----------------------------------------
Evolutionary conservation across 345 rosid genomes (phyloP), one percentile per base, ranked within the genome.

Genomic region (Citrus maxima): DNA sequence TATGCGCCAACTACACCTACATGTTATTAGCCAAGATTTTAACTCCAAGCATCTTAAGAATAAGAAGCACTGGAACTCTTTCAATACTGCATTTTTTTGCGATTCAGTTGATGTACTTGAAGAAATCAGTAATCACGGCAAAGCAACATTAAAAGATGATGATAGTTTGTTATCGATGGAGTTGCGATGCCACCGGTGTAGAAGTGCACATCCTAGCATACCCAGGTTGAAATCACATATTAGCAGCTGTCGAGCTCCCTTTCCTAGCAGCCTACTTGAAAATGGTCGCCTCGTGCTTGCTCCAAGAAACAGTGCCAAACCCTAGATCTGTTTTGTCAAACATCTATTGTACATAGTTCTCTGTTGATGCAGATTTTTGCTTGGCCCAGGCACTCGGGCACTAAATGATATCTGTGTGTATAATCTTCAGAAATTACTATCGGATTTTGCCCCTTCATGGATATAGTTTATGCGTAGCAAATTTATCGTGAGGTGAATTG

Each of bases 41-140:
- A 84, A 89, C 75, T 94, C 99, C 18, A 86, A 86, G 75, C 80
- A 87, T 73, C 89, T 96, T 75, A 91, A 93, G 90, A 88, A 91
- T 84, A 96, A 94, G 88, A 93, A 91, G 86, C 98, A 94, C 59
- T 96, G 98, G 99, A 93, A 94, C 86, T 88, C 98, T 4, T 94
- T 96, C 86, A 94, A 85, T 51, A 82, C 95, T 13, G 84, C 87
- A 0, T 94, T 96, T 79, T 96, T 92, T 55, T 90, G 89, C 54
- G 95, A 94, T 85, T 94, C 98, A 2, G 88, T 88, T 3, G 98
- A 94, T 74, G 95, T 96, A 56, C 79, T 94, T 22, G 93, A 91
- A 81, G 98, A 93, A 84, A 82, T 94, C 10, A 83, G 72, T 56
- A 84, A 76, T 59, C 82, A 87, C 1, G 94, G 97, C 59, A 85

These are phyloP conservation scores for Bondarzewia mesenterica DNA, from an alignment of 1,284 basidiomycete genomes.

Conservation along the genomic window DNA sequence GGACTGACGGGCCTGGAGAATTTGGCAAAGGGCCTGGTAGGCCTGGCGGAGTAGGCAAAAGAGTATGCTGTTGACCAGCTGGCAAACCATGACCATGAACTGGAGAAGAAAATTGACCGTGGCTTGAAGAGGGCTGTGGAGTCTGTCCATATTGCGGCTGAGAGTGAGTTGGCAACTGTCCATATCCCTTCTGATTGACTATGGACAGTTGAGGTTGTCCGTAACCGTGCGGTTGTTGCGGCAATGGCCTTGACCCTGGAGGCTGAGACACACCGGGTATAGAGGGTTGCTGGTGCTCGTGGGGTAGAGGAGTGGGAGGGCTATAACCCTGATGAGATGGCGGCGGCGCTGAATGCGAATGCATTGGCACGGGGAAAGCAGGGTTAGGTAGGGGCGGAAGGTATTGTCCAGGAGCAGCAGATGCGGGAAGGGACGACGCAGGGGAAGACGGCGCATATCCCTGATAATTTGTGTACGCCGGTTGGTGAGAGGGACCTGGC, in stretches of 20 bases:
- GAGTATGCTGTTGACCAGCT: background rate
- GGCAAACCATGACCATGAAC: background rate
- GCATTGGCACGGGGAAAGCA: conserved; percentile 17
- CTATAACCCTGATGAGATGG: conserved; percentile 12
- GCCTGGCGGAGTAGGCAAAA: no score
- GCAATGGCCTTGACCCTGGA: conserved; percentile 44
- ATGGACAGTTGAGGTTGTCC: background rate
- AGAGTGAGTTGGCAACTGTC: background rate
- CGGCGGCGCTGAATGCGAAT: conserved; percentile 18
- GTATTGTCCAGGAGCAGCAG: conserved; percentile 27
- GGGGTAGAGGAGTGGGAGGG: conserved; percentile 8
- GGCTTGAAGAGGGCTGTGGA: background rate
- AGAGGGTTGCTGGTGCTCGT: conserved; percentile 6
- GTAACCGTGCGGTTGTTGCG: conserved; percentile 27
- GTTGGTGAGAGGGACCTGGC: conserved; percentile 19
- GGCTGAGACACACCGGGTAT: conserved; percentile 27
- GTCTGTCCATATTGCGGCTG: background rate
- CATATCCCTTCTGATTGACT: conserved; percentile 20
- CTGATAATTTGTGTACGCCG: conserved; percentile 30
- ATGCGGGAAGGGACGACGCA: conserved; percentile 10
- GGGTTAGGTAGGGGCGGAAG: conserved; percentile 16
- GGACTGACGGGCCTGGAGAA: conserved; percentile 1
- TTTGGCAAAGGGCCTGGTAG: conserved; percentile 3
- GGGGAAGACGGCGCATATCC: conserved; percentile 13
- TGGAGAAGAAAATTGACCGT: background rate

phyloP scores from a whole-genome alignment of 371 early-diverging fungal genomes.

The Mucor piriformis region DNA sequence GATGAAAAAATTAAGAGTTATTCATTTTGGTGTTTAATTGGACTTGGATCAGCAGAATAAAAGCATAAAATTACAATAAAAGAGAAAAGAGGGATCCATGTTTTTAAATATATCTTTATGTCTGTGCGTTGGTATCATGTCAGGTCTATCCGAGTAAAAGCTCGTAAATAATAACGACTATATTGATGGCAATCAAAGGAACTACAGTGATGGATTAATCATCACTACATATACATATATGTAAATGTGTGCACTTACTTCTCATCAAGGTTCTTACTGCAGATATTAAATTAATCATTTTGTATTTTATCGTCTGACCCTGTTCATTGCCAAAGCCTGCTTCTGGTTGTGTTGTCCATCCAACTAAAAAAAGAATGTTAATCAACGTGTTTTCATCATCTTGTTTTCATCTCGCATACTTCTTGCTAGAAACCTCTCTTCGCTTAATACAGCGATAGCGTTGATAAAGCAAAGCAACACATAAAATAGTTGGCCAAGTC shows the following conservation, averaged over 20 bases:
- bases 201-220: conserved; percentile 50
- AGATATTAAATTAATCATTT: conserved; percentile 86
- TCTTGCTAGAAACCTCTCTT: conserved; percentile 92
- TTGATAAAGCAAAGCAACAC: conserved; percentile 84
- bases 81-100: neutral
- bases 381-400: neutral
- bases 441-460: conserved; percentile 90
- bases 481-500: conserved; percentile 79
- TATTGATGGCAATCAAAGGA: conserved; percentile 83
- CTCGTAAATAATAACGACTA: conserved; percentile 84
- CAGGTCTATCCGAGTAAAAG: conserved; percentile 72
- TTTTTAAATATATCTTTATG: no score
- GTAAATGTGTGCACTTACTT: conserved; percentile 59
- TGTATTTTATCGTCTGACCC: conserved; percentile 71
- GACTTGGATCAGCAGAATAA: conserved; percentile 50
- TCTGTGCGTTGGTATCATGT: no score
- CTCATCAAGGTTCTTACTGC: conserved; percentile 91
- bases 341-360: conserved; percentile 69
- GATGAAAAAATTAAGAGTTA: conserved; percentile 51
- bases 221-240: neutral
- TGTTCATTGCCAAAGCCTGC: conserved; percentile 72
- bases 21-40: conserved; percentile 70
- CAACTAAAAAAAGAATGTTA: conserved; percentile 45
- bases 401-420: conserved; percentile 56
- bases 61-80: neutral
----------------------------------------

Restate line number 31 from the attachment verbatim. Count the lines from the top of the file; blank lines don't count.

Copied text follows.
- GGCTGAGACACACCGGGTAT: conserved; percentile 27